The ‘scrappers’, as they are called, are a scourge upon the Earth. As others have mentioned they like to troll for vacant houses, which are quite plentiful in some of the neighborhoods that have seen lots of foreclosures recently. Once these parasites strip out all of the pipes and wires it adds easily another $20,000 to what it will cost to rehab these houses. Meanwhile, it’s only a matter of time before they kill someone (I don’t care if they kill themselves.) in the process of stealing natural gas piping.

  22. Cogito Ergo Bibo says:

    One of the current plots on “The Young and the Restless” involves construction site copper theft. When it hits daytime soaps, you know it has to be common.

  23. theycallmetak says:

    Over here in Hawaii, the thefts have gotten so bad, you need ID, your picture is taken and you need some kind of business license or something stating, on paper, where you got it and what you paid for it.

    And Jiminy, “Scrappers” are the dealers. The people going into houses and taking the copper to sell are what I like to call “thieves”.

  24. jeffeb3 says:

    @Cogito Ergo Bibo: And that’s were the conversation dies…

  25. Optimistic Prime says:

    I wonder how much I could get for the statue of liberty?

  26. jwissick says:

    It is another reason the price of ammunition is up so high. The copper jacket of the bullet.

    And another reason is that China is buying up all the lead it can.

  27. cde says:

    @Optimistic Prime: Not much, considering what you’d have to go through to clean it and make it untrackable, atleast compared to the penalties.

  28. Grimspoon says:

    I work in a tool shop and some of the guys I work with strip whatever scrap wire they come across and sell the copper.

    Stripping wire is a lot of work.

  29. sly100100 says:

    Here in Vermont someone stole an historic brass bell that was in a bell tower in an old mill. They stole it in the 1980’s and then again after it was recast someone stole just a few months ago! The 1st time they cut it up into pieces and sold it but this last time they haven’t been able to trace the bell. They aren’t sure how they got it out of a 5 story building either.
    And it was a huge bell too.

  30. Dont Know Me? You Are Me. says:

    When we remodeled, our contractor told us that our old aluminum garage door was worth about $120 scrapped, which came in handy when haggling with the garage door people over the price of the new one. Also, aluminum fascia, gutters, and soffit can add up.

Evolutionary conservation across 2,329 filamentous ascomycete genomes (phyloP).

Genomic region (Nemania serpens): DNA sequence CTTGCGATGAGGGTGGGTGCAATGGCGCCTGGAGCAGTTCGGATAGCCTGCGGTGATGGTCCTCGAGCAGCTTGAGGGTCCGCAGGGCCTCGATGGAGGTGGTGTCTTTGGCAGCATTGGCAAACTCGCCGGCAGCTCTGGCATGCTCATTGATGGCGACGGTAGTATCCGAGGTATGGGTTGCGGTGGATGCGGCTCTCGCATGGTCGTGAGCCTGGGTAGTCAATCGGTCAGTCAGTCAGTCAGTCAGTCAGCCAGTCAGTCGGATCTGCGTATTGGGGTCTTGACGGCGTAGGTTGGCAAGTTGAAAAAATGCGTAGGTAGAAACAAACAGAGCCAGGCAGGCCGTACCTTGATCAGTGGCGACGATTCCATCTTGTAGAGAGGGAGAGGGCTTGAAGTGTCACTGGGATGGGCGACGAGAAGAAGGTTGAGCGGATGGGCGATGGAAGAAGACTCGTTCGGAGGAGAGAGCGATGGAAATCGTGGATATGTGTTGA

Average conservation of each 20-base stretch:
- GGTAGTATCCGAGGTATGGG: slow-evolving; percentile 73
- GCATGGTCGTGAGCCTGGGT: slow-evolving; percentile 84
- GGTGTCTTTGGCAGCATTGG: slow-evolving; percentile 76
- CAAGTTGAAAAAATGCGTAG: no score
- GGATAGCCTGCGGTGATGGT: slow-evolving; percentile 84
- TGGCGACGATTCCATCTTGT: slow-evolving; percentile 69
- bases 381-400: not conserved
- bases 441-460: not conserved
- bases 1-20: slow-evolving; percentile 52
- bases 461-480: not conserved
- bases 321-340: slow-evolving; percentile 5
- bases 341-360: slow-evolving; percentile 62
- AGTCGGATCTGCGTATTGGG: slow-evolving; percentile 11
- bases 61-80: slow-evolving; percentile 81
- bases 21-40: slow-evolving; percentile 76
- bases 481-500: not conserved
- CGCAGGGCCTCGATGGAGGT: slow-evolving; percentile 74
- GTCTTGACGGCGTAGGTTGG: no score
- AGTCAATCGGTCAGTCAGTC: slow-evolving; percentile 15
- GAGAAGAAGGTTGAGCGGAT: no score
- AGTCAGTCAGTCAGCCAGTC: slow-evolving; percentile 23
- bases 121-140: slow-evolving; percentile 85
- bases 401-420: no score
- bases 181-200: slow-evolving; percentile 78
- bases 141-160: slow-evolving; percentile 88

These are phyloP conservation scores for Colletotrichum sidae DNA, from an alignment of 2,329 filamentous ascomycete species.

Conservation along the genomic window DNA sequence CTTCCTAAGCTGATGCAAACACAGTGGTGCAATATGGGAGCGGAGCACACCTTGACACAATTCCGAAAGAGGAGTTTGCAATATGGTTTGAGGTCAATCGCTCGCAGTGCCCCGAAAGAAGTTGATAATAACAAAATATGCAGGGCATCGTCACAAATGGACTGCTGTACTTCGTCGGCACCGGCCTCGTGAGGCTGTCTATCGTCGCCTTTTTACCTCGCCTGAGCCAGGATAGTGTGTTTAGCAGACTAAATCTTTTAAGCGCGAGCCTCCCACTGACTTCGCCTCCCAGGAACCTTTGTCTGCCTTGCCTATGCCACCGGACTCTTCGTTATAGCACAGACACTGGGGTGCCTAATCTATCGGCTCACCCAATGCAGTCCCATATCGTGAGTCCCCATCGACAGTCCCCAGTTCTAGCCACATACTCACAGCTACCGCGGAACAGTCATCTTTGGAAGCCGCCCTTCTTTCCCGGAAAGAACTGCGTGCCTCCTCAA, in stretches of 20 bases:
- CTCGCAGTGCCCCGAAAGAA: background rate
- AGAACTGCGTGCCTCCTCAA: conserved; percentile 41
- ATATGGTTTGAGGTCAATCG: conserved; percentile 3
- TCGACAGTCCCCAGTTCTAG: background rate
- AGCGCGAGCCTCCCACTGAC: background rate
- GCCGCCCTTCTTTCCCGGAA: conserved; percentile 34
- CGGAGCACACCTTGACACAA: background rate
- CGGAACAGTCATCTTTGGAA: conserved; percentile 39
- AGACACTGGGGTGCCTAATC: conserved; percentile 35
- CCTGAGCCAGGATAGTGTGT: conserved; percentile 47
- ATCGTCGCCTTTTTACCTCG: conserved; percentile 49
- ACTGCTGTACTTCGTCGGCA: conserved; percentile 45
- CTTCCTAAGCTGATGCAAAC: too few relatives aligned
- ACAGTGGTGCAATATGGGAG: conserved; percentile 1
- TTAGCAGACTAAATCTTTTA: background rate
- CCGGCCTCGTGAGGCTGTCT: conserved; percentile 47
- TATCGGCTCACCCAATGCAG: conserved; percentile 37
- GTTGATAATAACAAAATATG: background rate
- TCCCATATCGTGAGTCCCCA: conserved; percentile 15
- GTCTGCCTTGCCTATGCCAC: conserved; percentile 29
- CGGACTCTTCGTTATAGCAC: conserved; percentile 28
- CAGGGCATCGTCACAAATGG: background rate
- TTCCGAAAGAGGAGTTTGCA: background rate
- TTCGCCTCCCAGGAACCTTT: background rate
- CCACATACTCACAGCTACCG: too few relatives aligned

31. KiloWhipped says:

    I work for an irrigation company – we install and maintain sprinkler systems. In TN anyone with a sprinkler system is required to have a backflow preventer, which is copper and they cost about $300 each. I’ve only been with the company since February, and I’ve had about 10 people call me to say that their backflows have been stolen. Mainly businesses and people who have them in their front yards. If you’ve got one, you may want to make sure it’s still there!

  32. It’s even hitting stadiums. This from earlier this week:

    SCOTTSDALE, Ariz. – A high school football game pitting Scottsdale Horizon against Anthem Boulder Creek had to be canceled because thieves had stolen copper wires feeding the stadium lights.


  33. FMulder says:

    @optimus prime

    Nothing, it is mine, go find your own pile!

  34. UpsetPanda says:

    Anyone watch Dexter or read “Darkly Dreaming Dexter”? We all know what happens to copper thieves…

  35. deserthiker says:

    A guy in engineering at the company I work for was told to toss out a bunch of old copper wire when we were doing some cleaning. He told his boss that we should keep it because it’s worth money but they just wanted it out of there. He tossed it in his truck instead, stripped the casing off and sold it for $250 to the reclamation center. It’s amazing what companies throw away.

  36. cyberdog says:

    Around here in Minnesota it is really bad. A new method of getting precious metals is to go to all the car pool lots near the highways and suburbs where people park their car for the day.

    They pull up in their trucks one guy gets out and goes and cuts off all the catalytic converters on as many cars as they can. Then they drop these off and hit the next car lot.